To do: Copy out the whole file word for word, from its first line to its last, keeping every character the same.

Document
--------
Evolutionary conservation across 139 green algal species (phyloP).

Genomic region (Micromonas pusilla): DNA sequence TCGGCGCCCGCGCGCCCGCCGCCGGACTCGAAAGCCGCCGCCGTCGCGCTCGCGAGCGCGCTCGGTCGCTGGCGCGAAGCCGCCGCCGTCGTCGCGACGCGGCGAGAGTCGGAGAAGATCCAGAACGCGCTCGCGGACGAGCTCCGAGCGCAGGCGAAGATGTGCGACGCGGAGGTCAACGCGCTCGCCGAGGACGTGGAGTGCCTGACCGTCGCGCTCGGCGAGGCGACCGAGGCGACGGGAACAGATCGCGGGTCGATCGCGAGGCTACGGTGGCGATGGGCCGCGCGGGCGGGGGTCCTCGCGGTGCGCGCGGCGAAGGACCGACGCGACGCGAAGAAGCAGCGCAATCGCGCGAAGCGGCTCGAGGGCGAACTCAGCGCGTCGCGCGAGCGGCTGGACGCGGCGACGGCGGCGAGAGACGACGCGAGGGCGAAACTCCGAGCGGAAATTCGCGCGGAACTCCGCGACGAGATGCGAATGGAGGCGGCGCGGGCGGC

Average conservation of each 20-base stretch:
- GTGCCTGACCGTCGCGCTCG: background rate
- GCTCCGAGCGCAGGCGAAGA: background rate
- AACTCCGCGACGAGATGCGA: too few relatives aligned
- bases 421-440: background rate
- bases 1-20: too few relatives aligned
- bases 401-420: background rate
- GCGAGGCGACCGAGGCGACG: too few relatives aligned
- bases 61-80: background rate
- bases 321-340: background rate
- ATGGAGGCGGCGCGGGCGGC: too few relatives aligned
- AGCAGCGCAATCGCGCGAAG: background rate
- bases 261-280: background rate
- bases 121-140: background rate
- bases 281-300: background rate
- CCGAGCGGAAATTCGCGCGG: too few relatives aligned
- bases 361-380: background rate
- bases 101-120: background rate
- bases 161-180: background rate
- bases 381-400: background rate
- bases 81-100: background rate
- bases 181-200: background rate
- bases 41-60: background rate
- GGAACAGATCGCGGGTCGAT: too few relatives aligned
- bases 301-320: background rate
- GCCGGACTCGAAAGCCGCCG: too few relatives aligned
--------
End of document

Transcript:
Evolutionary conservation across 139 green algal species (phyloP).

Genomic region (Micromonas pusilla): DNA sequence TCGGCGCCCGCGCGCCCGCCGCCGGACTCGAAAGCCGCCGCCGTCGCGCTCGCGAGCGCGCTCGGTCGCTGGCGCGAAGCCGCCGCCGTCGTCGCGACGCGGCGAGAGTCGGAGAAGATCCAGAACGCGCTCGCGGACGAGCTCCGAGCGCAGGCGAAGATGTGCGACGCGGAGGTCAACGCGCTCGCCGAGGACGTGGAGTGCCTGACCGTCGCGCTCGGCGAGGCGACCGAGGCGACGGGAACAGATCGCGGGTCGATCGCGAGGCTACGGTGGCGATGGGCCGCGCGGGCGGGGGTCCTCGCGGTGCGCGCGGCGAAGGACCGACGCGACGCGAAGAAGCAGCGCAATCGCGCGAAGCGGCTCGAGGGCGAACTCAGCGCGTCGCGCGAGCGGCTGGACGCGGCGACGGCGGCGAGAGACGACGCGAGGGCGAAACTCCGAGCGGAAATTCGCGCGGAACTCCGCGACGAGATGCGAATGGAGGCGGCGCGGGCGGC

Average conservation of each 20-base stretch:
- GTGCCTGACCGTCGCGCTCG: background rate
- GCTCCGAGCGCAGGCGAAGA: background rate
- AACTCCGCGACGAGATGCGA: too few relatives aligned
- bases 421-440: background rate
- bases 1-20: too few relatives aligned
- bases 401-420: background rate
- GCGAGGCGACCGAGGCGACG: too few relatives aligned
- bases 61-80: background rate
- bases 321-340: background rate
- ATGGAGGCGGCGCGGGCGGC: too few relatives aligned
- AGCAGCGCAATCGCGCGAAG: background rate
- bases 261-280: background rate
- bases 121-140: background rate
- bases 281-300: background rate
- CCGAGCGGAAATTCGCGCGG: too few relatives aligned
- bases 361-380: background rate
- bases 101-120: background rate
- bases 161-180: background rate
- bases 381-400: background rate
- bases 81-100: background rate
- bases 181-200: background rate
- bases 41-60: background rate
- GGAACAGATCGCGGGTCGAT: too few relatives aligned
- bases 301-320: background rate
- GCCGGACTCGAAAGCCGCCG: too few relatives aligned